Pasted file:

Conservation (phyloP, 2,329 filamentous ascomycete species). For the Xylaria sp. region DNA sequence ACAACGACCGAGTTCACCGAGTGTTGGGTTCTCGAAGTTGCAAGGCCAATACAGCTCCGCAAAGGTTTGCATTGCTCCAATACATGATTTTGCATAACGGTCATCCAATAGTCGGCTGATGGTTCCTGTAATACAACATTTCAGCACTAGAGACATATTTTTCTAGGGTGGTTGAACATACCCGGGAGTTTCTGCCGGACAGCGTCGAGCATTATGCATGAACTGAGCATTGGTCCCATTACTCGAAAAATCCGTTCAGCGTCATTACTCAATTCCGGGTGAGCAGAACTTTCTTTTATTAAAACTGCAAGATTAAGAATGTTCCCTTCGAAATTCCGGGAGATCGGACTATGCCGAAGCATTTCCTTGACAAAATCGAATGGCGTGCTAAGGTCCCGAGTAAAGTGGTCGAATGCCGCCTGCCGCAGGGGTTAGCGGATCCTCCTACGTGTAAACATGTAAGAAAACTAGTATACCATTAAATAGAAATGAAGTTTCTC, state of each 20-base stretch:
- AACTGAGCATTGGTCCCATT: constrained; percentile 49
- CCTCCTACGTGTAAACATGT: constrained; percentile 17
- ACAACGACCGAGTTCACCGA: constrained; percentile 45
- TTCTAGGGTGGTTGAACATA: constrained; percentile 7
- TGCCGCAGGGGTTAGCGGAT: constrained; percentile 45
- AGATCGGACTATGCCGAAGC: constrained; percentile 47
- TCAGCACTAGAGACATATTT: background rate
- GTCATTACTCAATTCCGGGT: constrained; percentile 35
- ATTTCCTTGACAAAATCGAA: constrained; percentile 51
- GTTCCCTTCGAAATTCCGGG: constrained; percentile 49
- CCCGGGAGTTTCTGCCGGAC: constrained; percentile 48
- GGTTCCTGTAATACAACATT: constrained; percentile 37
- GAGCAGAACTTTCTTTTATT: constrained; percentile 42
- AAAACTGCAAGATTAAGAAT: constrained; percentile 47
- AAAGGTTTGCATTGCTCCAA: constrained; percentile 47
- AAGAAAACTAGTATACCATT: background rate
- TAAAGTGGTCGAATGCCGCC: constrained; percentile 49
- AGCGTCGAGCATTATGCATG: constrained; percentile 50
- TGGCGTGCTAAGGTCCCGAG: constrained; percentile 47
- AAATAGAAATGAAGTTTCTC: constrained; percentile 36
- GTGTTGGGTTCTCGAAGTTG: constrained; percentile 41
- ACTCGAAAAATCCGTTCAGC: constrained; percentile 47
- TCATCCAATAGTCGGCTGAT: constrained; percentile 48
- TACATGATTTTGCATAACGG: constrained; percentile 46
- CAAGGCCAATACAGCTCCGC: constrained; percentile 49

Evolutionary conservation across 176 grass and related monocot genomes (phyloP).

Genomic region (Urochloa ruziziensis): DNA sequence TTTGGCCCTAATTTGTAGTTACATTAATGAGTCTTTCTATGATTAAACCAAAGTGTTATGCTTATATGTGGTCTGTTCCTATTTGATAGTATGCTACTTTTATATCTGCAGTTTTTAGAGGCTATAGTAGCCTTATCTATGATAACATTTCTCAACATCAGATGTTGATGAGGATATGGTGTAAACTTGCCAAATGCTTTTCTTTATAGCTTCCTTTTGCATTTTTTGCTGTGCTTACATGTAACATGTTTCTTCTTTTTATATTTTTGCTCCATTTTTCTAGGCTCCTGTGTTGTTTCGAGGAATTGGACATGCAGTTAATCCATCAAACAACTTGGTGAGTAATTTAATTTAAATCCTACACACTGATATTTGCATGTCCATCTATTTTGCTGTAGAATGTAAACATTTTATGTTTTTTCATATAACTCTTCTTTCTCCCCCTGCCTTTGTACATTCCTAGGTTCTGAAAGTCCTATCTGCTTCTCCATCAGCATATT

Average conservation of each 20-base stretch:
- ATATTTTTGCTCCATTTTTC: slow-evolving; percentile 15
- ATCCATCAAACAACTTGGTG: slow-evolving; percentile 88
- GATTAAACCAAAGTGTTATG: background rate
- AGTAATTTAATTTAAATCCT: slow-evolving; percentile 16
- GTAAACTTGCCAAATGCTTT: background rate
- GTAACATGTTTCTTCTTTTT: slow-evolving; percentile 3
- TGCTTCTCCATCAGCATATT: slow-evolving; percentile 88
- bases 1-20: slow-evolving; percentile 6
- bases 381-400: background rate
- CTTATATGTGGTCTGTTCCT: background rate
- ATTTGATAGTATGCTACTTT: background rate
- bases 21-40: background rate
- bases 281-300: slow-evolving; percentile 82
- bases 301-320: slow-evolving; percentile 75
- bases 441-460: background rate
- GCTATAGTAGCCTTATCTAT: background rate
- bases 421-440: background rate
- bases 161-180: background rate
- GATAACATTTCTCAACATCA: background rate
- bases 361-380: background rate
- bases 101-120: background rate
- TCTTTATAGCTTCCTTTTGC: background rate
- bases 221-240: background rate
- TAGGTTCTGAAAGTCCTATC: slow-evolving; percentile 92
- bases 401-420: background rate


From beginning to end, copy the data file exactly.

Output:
Conservation (phyloP, 2,329 filamentous ascomycete species). For the Xylaria sp. region DNA sequence ACAACGACCGAGTTCACCGAGTGTTGGGTTCTCGAAGTTGCAAGGCCAATACAGCTCCGCAAAGGTTTGCATTGCTCCAATACATGATTTTGCATAACGGTCATCCAATAGTCGGCTGATGGTTCCTGTAATACAACATTTCAGCACTAGAGACATATTTTTCTAGGGTGGTTGAACATACCCGGGAGTTTCTGCCGGACAGCGTCGAGCATTATGCATGAACTGAGCATTGGTCCCATTACTCGAAAAATCCGTTCAGCGTCATTACTCAATTCCGGGTGAGCAGAACTTTCTTTTATTAAAACTGCAAGATTAAGAATGTTCCCTTCGAAATTCCGGGAGATCGGACTATGCCGAAGCATTTCCTTGACAAAATCGAATGGCGTGCTAAGGTCCCGAGTAAAGTGGTCGAATGCCGCCTGCCGCAGGGGTTAGCGGATCCTCCTACGTGTAAACATGTAAGAAAACTAGTATACCATTAAATAGAAATGAAGTTTCTC, state of each 20-base stretch:
- AACTGAGCATTGGTCCCATT: constrained; percentile 49
- CCTCCTACGTGTAAACATGT: constrained; percentile 17
- ACAACGACCGAGTTCACCGA: constrained; percentile 45
- TTCTAGGGTGGTTGAACATA: constrained; percentile 7
- TGCCGCAGGGGTTAGCGGAT: constrained; percentile 45
- AGATCGGACTATGCCGAAGC: constrained; percentile 47
- TCAGCACTAGAGACATATTT: background rate
- GTCATTACTCAATTCCGGGT: constrained; percentile 35
- ATTTCCTTGACAAAATCGAA: constrained; percentile 51
- GTTCCCTTCGAAATTCCGGG: constrained; percentile 49
- CCCGGGAGTTTCTGCCGGAC: constrained; percentile 48
- GGTTCCTGTAATACAACATT: constrained; percentile 37
- GAGCAGAACTTTCTTTTATT: constrained; percentile 42
- AAAACTGCAAGATTAAGAAT: constrained; percentile 47
- AAAGGTTTGCATTGCTCCAA: constrained; percentile 47
- AAGAAAACTAGTATACCATT: background rate
- TAAAGTGGTCGAATGCCGCC: constrained; percentile 49
- AGCGTCGAGCATTATGCATG: constrained; percentile 50
- TGGCGTGCTAAGGTCCCGAG: constrained; percentile 47
- AAATAGAAATGAAGTTTCTC: constrained; percentile 36
- GTGTTGGGTTCTCGAAGTTG: constrained; percentile 41
- ACTCGAAAAATCCGTTCAGC: constrained; percentile 47
- TCATCCAATAGTCGGCTGAT: constrained; percentile 48
- TACATGATTTTGCATAACGG: constrained; percentile 46
- CAAGGCCAATACAGCTCCGC: constrained; percentile 49

Evolutionary conservation across 176 grass and related monocot genomes (phyloP).

Genomic region (Urochloa ruziziensis): DNA sequence TTTGGCCCTAATTTGTAGTTACATTAATGAGTCTTTCTATGATTAAACCAAAGTGTTATGCTTATATGTGGTCTGTTCCTATTTGATAGTATGCTACTTTTATATCTGCAGTTTTTAGAGGCTATAGTAGCCTTATCTATGATAACATTTCTCAACATCAGATGTTGATGAGGATATGGTGTAAACTTGCCAAATGCTTTTCTTTATAGCTTCCTTTTGCATTTTTTGCTGTGCTTACATGTAACATGTTTCTTCTTTTTATATTTTTGCTCCATTTTTCTAGGCTCCTGTGTTGTTTCGAGGAATTGGACATGCAGTTAATCCATCAAACAACTTGGTGAGTAATTTAATTTAAATCCTACACACTGATATTTGCATGTCCATCTATTTTGCTGTAGAATGTAAACATTTTATGTTTTTTCATATAACTCTTCTTTCTCCCCCTGCCTTTGTACATTCCTAGGTTCTGAAAGTCCTATCTGCTTCTCCATCAGCATATT

Average conservation of each 20-base stretch:
- ATATTTTTGCTCCATTTTTC: slow-evolving; percentile 15
- ATCCATCAAACAACTTGGTG: slow-evolving; percentile 88
- GATTAAACCAAAGTGTTATG: background rate
- AGTAATTTAATTTAAATCCT: slow-evolving; percentile 16
- GTAAACTTGCCAAATGCTTT: background rate
- GTAACATGTTTCTTCTTTTT: slow-evolving; percentile 3
- TGCTTCTCCATCAGCATATT: slow-evolving; percentile 88
- bases 1-20: slow-evolving; percentile 6
- bases 381-400: background rate
- CTTATATGTGGTCTGTTCCT: background rate
- ATTTGATAGTATGCTACTTT: background rate
- bases 21-40: background rate
- bases 281-300: slow-evolving; percentile 82
- bases 301-320: slow-evolving; percentile 75
- bases 441-460: background rate
- GCTATAGTAGCCTTATCTAT: background rate
- bases 421-440: background rate
- bases 161-180: background rate
- GATAACATTTCTCAACATCA: background rate
- bases 361-380: background rate
- bases 101-120: background rate
- TCTTTATAGCTTCCTTTTGC: background rate
- bases 221-240: background rate
- TAGGTTCTGAAAGTCCTATC: slow-evolving; percentile 92
- bases 401-420: background rate